4. Garcia v. Ahtae/J.P. Van Lines, Los Angeles County Superior Court case No. BC383151 (Ahtae II); on May 30, 2008, this case was dismissed by the court without prejudice for failure to prosecute. Appellant filed a notice of appeal but, according to the Court of Appeal docket, [7] the appeal was dismissed and a remittitur issued returning the matter to the trial court, where the case has remained closed.

5. Garcia v. Baca, United States District Court, Central District of California case No. 2:06-cv-06396 (Baca II); appellant’s civil complaint was lodged with the United States District Court in connection with his IFP application in this case. On November 28, 2006, the court denied appellant’s IFP application based on the magistrate’s recommendation which was submitted after screening the complaint as required by federal law. The magistrate’s findings after screening the allegations were that the complaint was legally or factual frivolous or failed to state a claim upon which relief could be granted.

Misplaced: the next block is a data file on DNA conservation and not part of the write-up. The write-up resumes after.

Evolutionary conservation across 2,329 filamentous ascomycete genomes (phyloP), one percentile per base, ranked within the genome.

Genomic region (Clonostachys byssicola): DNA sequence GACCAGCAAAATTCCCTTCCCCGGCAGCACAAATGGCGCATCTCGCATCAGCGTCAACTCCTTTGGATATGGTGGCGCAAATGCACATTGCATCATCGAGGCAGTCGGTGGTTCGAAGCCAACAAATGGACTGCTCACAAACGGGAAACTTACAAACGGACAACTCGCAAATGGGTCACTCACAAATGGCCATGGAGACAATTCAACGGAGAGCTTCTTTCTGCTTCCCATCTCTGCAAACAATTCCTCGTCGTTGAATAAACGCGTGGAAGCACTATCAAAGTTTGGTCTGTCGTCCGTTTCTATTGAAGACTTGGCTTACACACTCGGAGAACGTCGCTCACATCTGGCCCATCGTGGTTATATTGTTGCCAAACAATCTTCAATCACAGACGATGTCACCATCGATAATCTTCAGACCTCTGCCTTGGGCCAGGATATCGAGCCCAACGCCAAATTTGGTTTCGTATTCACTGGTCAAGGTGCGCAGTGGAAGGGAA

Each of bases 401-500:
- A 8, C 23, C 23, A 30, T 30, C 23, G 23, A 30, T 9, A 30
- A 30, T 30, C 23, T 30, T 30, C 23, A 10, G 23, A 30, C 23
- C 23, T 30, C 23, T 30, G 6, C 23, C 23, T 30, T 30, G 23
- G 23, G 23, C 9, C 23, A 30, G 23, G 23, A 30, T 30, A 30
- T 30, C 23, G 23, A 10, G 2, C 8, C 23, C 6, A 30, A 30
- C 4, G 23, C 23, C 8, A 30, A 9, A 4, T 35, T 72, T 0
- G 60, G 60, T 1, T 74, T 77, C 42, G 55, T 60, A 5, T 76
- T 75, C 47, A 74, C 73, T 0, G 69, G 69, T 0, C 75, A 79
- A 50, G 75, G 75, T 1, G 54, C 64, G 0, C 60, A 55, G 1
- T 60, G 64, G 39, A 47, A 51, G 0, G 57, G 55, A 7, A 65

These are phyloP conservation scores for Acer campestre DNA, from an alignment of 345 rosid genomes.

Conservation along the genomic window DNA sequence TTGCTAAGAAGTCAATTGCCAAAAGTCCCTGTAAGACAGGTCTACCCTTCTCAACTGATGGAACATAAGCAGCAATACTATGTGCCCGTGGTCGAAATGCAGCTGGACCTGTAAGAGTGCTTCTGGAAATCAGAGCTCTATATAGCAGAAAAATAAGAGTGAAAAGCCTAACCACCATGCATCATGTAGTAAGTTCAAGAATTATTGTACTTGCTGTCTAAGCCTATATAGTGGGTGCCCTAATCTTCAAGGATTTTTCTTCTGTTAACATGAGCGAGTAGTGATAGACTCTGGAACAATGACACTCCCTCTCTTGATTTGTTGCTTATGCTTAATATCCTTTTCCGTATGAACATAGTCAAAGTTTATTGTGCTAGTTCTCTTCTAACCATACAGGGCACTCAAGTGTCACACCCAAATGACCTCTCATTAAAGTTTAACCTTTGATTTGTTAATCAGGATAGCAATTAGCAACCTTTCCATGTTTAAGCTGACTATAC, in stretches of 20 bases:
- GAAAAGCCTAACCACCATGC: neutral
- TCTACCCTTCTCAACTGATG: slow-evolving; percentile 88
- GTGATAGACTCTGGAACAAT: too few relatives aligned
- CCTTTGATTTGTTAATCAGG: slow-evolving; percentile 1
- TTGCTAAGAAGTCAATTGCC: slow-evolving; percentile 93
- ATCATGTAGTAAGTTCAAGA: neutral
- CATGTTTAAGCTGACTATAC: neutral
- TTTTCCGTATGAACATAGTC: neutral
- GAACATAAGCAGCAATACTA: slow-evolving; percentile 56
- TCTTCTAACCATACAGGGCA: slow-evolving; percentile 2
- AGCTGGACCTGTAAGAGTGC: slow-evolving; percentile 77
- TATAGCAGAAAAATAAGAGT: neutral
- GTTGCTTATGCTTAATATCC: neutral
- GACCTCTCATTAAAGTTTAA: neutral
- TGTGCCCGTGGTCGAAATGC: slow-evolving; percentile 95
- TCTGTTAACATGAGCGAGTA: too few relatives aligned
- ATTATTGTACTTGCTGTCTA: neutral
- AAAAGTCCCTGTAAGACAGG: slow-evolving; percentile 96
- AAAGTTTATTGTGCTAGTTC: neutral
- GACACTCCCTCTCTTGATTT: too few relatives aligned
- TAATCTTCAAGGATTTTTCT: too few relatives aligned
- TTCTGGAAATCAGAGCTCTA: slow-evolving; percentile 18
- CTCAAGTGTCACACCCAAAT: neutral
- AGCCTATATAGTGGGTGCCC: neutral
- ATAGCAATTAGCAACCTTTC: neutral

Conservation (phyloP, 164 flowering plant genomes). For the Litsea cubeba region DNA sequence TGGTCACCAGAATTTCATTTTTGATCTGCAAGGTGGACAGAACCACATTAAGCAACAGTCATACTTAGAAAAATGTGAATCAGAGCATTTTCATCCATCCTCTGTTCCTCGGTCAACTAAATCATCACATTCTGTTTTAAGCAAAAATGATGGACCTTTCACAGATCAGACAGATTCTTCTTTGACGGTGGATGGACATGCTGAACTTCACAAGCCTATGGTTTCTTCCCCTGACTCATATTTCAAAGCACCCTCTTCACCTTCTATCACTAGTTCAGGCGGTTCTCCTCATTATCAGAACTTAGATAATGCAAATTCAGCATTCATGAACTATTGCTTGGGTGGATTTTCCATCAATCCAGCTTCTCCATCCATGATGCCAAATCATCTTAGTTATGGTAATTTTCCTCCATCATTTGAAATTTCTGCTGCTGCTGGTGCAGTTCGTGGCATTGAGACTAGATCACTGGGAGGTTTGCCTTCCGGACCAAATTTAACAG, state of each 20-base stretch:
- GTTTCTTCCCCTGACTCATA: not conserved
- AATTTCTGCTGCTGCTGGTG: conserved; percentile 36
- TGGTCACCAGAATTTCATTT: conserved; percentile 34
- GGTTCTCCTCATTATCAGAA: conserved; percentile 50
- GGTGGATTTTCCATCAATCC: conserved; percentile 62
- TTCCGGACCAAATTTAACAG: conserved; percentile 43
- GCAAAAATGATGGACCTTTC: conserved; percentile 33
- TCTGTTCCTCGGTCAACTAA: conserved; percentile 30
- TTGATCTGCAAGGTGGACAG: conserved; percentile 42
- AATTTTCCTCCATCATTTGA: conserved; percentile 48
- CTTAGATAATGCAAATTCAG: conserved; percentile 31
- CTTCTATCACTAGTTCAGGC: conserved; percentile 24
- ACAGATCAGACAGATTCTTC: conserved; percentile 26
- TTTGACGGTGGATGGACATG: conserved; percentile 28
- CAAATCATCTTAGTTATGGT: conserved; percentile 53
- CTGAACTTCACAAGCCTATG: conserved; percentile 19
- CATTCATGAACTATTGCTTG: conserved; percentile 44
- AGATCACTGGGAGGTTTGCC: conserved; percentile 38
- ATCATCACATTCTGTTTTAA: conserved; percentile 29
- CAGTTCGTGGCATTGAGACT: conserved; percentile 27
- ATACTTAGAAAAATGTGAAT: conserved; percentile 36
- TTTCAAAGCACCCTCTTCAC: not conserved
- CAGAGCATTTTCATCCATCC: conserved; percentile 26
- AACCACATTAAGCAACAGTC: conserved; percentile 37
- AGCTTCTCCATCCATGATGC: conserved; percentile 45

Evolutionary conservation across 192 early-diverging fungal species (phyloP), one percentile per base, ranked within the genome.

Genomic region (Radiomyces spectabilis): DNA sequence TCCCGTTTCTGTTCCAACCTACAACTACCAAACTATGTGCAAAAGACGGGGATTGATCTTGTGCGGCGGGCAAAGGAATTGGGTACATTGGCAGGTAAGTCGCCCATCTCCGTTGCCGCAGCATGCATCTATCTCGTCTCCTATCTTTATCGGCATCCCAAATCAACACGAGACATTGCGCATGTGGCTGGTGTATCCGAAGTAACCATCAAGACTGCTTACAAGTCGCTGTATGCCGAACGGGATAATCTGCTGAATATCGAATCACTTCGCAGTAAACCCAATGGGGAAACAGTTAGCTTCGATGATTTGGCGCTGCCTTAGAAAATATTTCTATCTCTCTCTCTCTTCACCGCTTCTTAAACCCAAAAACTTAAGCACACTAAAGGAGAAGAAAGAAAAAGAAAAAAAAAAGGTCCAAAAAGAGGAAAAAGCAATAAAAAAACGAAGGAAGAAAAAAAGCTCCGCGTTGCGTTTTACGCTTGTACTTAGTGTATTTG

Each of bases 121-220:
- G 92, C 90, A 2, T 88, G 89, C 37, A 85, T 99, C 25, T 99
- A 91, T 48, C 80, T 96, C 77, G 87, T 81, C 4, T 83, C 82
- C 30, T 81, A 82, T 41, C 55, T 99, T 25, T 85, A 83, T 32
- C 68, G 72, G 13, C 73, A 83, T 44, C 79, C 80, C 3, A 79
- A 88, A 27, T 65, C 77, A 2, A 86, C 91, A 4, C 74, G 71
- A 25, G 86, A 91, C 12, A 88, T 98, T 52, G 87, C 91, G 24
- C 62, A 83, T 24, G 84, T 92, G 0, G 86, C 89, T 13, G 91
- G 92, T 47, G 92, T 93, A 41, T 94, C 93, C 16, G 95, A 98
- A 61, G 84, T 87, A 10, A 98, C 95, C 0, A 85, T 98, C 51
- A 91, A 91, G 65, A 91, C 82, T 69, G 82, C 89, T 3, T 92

6. Garcia v. Los Angeles Police Department, United States District Court, Central District of California case No. 2:06-cv-06168 (LAPD I); appellant lodged a civil complaint with the United States District Court together with his IFP application. On November 27, 2006, the court denied appellant’s IFP application. The denial was based on the magistrate’s recommendation, submitted after having screened the complaint and finding that the defendants, or several of them, were immune from liability and that appellant failed to state a claim for relief under title 42 United States Code section 1983.

7. Garcia v. Los Angeles Police Department, United States District Court, Central District of California case No. 2:06-cv-04967 (LAPD II); appellant lodged a complaint in the United States District Court in connection with his IFP application. On September 14, 2006, the court denied the IFP application. The denial was based on the recommendation of the magistrate based on appellant’s “failure to authorize disbursements from prison trust account” as required.